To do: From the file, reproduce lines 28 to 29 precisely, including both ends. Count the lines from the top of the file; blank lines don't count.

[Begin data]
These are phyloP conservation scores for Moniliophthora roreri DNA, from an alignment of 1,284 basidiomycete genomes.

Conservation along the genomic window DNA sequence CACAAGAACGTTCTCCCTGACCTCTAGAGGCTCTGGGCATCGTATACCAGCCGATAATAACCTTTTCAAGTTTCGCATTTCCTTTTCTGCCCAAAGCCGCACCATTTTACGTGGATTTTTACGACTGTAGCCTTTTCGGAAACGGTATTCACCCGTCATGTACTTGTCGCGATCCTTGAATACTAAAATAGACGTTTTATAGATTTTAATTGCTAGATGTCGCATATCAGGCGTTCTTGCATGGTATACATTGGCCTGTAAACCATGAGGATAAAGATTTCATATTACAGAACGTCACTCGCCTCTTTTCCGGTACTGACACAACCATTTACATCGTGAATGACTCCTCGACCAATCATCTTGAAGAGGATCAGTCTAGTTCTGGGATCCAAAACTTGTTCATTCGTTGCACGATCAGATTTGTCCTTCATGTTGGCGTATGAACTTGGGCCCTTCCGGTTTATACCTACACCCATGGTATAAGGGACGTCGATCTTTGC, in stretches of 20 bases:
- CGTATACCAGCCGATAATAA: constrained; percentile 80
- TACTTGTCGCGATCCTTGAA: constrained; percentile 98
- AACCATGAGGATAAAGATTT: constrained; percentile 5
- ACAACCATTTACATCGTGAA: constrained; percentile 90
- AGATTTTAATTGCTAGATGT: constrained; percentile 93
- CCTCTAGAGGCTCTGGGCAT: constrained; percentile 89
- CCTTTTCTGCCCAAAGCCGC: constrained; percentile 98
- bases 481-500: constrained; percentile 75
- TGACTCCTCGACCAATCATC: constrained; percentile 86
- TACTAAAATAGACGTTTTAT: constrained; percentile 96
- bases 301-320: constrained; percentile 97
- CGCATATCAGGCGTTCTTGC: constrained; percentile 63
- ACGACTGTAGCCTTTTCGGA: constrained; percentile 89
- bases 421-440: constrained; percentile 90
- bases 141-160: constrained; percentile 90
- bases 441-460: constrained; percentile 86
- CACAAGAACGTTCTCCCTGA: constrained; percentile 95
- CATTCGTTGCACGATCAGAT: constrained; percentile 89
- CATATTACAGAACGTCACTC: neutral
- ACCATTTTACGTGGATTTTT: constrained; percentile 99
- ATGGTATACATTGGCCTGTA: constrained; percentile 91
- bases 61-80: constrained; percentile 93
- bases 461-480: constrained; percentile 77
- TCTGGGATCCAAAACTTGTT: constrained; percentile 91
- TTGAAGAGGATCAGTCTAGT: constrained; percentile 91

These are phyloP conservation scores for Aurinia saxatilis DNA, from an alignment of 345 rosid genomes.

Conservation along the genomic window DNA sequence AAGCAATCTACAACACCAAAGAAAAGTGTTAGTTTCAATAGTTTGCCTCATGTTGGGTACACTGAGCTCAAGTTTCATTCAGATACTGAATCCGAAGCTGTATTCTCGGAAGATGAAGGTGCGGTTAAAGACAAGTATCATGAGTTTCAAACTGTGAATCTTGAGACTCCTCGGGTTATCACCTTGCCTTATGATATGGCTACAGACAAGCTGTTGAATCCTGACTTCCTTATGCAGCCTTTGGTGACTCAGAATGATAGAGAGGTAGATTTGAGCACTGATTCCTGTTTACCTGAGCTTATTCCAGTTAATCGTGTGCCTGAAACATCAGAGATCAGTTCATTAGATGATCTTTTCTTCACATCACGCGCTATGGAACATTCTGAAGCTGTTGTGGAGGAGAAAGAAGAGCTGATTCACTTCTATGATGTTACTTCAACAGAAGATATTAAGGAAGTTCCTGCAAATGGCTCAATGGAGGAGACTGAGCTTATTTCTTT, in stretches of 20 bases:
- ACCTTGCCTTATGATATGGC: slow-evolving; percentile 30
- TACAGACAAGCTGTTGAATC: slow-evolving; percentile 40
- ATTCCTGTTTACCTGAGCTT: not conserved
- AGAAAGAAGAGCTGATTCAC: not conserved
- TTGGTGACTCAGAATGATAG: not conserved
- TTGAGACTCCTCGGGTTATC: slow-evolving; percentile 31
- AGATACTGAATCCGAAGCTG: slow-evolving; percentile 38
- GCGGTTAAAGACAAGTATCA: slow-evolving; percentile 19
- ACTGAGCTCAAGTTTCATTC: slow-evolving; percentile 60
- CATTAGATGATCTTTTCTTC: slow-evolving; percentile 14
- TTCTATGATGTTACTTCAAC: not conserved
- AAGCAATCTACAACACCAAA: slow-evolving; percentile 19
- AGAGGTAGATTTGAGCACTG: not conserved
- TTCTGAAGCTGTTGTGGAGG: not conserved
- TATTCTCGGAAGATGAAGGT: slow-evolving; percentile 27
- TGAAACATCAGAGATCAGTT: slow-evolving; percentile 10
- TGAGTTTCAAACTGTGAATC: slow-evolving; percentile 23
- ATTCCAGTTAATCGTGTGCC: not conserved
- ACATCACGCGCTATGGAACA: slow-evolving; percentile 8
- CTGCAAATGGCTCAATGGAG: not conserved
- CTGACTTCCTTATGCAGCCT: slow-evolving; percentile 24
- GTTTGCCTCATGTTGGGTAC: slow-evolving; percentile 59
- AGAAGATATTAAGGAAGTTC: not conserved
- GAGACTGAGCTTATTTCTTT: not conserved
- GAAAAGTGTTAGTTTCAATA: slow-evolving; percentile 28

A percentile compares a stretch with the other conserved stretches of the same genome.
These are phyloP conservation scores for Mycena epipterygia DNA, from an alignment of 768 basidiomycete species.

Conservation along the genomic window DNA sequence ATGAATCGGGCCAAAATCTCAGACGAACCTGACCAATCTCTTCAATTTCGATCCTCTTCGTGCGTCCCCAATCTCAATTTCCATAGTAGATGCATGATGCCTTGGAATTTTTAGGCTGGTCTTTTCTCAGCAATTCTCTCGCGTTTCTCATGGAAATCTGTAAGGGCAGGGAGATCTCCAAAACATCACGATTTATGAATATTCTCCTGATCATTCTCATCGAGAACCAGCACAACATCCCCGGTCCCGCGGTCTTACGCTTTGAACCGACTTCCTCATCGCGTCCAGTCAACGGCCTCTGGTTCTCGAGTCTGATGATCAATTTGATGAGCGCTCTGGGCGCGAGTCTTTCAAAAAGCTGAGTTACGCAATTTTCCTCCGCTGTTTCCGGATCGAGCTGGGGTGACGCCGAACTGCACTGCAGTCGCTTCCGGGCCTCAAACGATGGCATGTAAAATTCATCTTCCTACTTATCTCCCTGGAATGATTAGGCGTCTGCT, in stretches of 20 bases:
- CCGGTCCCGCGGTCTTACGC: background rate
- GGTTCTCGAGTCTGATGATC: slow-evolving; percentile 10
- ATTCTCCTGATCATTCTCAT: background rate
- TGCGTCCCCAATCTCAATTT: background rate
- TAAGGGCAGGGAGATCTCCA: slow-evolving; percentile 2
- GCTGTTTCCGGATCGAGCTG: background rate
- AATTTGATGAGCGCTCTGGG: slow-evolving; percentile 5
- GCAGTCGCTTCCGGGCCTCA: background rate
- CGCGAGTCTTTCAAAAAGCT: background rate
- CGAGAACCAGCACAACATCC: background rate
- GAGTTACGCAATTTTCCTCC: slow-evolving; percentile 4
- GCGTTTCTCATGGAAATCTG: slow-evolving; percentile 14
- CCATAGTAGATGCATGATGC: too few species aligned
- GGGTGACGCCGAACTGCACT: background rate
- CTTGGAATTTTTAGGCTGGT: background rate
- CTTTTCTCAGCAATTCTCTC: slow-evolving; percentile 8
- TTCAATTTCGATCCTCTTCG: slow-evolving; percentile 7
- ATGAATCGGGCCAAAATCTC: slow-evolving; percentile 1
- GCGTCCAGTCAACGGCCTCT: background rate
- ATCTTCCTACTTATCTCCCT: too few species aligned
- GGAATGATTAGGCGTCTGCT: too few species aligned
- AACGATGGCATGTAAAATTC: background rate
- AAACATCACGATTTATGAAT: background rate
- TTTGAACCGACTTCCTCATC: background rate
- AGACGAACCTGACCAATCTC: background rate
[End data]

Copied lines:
These are phyloP conservation scores for Aurinia saxatilis DNA, from an alignment of 345 rosid genomes.

Conservation along the genomic window DNA sequence AAGCAATCTACAACACCAAAGAAAAGTGTTAGTTTCAATAGTTTGCCTCATGTTGGGTACACTGAGCTCAAGTTTCATTCAGATACTGAATCCGAAGCTGTATTCTCGGAAGATGAAGGTGCGGTTAAAGACAAGTATCATGAGTTTCAAACTGTGAATCTTGAGACTCCTCGGGTTATCACCTTGCCTTATGATATGGCTACAGACAAGCTGTTGAATCCTGACTTCCTTATGCAGCCTTTGGTGACTCAGAATGATAGAGAGGTAGATTTGAGCACTGATTCCTGTTTACCTGAGCTTATTCCAGTTAATCGTGTGCCTGAAACATCAGAGATCAGTTCATTAGATGATCTTTTCTTCACATCACGCGCTATGGAACATTCTGAAGCTGTTGTGGAGGAGAAAGAAGAGCTGATTCACTTCTATGATGTTACTTCAACAGAAGATATTAAGGAAGTTCCTGCAAATGGCTCAATGGAGGAGACTGAGCTTATTTCTTT, in stretches of 20 bases: